What am I supposed to say? Four? Three? If I say four then I feel like I have to explain my history to a complete stranger. If I say three, I feel like I am not recognizing the daughter I surrendered and disrespecting her. It is an ongoing cycle.

I am trucking along day by day. I have a husband and kids who are very supportive and I don’t know what I do without them. I think what keeps me going, aside from my family, is dreaming of the day I will meet Janet and get to invite her to be a part of my family.

Lynn is a birthmother who lives in Colorado.

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3 thoughts on “Dear Adoptive Parents, Open Up. Signed, Your Daughter’s Birthmother”

  1. Lynn, this is such a sad story and I’m so sorry you’ve had such a terrible experience. My heart goes out to you. I just can’t understand why the adoptive parents can’t cooperate. At the very least, why not send photos? Or set up an online photo account so they can easily share all their digital photos with you? What’s the harm in that? How can their love for their daughter not also extend to what you’ve given them? I wish I could say the right words to help you. Thank you for sharing your story to hopefully help other adoptive parents realize how important open adoption is to the birth mother, and to help expectant women know what they should be thinking about for the future.

  2. I wish that if adoptive parents don’t have a heart to do what’s best for their child and for you, they would at least recognize that they are hurting themselves and their relationship to their daughter by shutting you out. One of these days she will learn that they broke their promise to you and that will trouble her.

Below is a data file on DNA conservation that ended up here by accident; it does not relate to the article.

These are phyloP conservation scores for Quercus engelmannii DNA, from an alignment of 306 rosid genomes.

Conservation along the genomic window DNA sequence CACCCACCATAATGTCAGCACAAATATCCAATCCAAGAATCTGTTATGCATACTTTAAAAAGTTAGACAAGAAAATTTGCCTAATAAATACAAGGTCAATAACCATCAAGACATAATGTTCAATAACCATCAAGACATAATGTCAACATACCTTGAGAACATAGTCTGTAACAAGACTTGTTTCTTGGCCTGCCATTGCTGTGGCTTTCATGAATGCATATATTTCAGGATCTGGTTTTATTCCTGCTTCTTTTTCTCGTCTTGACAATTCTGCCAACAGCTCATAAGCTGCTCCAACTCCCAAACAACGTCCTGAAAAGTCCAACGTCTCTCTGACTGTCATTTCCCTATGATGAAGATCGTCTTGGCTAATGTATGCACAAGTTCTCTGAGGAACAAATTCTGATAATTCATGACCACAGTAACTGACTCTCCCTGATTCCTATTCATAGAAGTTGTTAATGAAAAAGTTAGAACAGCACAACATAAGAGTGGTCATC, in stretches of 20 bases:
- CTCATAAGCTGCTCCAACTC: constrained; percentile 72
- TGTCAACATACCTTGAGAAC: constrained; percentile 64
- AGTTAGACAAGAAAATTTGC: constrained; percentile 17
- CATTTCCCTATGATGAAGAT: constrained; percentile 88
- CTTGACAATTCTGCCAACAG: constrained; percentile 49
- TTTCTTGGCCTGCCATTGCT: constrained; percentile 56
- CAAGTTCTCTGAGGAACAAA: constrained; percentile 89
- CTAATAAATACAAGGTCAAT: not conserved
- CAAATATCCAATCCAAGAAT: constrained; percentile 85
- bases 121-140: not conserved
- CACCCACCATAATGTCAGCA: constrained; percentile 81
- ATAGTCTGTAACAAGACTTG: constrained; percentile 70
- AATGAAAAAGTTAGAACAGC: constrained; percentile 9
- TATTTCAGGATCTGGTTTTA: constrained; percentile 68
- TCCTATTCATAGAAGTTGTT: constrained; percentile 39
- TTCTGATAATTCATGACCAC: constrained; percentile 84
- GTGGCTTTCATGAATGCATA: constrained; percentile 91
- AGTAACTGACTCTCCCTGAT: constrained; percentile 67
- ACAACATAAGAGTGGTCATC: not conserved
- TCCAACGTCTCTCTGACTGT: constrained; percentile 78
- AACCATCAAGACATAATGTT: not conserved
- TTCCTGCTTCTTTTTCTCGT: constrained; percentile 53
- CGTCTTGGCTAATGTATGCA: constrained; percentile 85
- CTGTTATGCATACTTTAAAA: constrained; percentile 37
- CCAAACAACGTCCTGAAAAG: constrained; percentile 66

Open adoption can be great, I’m sure, but it seems to have become just a carrot to persuade women to place their children in adoption with very few states legally guaranteeing open adoption agreements.

    Our two adoptions are open but the first mothers choose not to respond to the scads of letters and pictures and art made by the kids and pleas for contact. It can go both ways, but I do think the way you describe–promises by adoptive parents that get broken–is most common.

    All I know after 7 years and two children is I am certain my kids would be better off if their moms were in their lives.

  3. I don’t grasp this concept at all; I don’t understand how someone can make promises then just ignore them. It’s one of the reasons I believe these openness contracts need to be legal documents. I understand why a mother who surrendered might back off in an open adoption but there should be no reason for an adoptive parent to do the same when the relationship is mutually respected.

    I am so sorry. My “open” adoption is not so open and I fear full closure in the coming years. The window of opportunity to be more open is fading fast.